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2 p.m. CST, Thursday, March 16, 2000
Mission Control Center, Houston, Texas
03.16.00
 
STATUS REPORT : ISS00-11
 
 
International Space Station Status Report #00-11
 
 
Flight controllers for the International Space Station this week turned their attention to tests to verify the readiness of the complex to support docking by Space Shuttle Atlantis next month and the arrival of the next pressurized module - Zvezda - in July.

A docking attitude test was performed Tuesday to verify the operation of the motion control system aboard Zarya - the electronics associated with commanding maneuvers of the ISS for rendezvous and docking operations.

In addition to verifying the attitude in which the Station will be placed prior to Atlantis’ arrival, the teams also performed an additional test with the onboard automatic docking system, called Kurs, that will allow the ISS to rendezvous with the nearby Zvezda for docking of the Station’s living quarters. Though data are still being evaluated, all indications are that the system is healthy and ready to support the arrival of the ISS’s newest module.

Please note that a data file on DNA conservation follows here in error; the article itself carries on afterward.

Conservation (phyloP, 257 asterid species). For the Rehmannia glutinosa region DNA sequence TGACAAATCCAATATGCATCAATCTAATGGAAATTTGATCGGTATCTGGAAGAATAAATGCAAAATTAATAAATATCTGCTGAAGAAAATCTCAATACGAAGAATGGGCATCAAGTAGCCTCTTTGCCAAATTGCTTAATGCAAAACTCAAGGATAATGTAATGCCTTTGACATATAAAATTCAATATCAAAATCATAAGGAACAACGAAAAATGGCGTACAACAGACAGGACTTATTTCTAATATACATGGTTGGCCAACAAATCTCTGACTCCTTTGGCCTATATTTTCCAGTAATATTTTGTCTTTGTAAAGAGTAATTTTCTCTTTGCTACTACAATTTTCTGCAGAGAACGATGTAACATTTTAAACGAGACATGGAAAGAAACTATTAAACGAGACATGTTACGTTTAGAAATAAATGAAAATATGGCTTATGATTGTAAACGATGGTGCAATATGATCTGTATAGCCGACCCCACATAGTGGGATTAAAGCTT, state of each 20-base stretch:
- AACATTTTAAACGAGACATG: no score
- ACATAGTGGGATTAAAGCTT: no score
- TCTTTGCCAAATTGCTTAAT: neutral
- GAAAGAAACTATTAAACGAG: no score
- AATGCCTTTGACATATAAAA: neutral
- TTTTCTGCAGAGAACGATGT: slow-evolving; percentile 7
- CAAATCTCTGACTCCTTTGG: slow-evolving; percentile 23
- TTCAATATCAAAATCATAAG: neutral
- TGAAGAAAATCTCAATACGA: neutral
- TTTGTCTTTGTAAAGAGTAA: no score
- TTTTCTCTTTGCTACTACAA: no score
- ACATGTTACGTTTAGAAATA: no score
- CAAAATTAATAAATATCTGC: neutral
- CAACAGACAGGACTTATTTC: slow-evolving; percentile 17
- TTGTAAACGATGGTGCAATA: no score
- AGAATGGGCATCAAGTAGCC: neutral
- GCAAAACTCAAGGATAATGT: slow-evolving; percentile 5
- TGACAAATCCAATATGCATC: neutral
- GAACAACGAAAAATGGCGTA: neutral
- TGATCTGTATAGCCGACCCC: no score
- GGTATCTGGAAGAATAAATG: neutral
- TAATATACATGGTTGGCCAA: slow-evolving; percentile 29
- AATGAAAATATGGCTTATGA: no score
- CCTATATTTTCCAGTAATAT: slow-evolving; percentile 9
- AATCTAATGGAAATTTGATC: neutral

Zvezda remains scheduled for launch between July 8-14 atop a Proton launch vehicle. An actual launch date within that window will be selected about a month prior to launch.

All other operations aboard the ISS are normal, with battery cycling continuing to ensure a healthy electrical power system in preparation for Atlantis’ mission to replace and repair some batteries and their associated components. The STS-101 mission remains scheduled for a mid-April launch to deliver supplies and restore full redundancy to the Station’s power system.

Processing of Atlantis has been completed and the orbiter should be in the Vehicle Assembly Building tonight for mating to its solid rocket booster/external tank stack. Plans are for the Shuttle to be moved to its sea-side launch pad next week leading toward April’s launch to the ISS.

The International Space Station is in an orbit of 232 by 223 statute miles. Since the launch of Zarya in November 1998, the ISS has completed more than 7,555 orbits.

Space Station viewing opportunities worldwide are available on the Internet at: http://spaceflight.nasa.gov/realdata/sightings/

NOTE: The next Mission Control Center status report updating on-orbit activities of the International Space Station will be issued on Thursday, March 23 or as events warrant. For further information, please contact the NASA Public Affairs Office at the Johnson Space Center, Houston, Texas, 281-483-5111.
 

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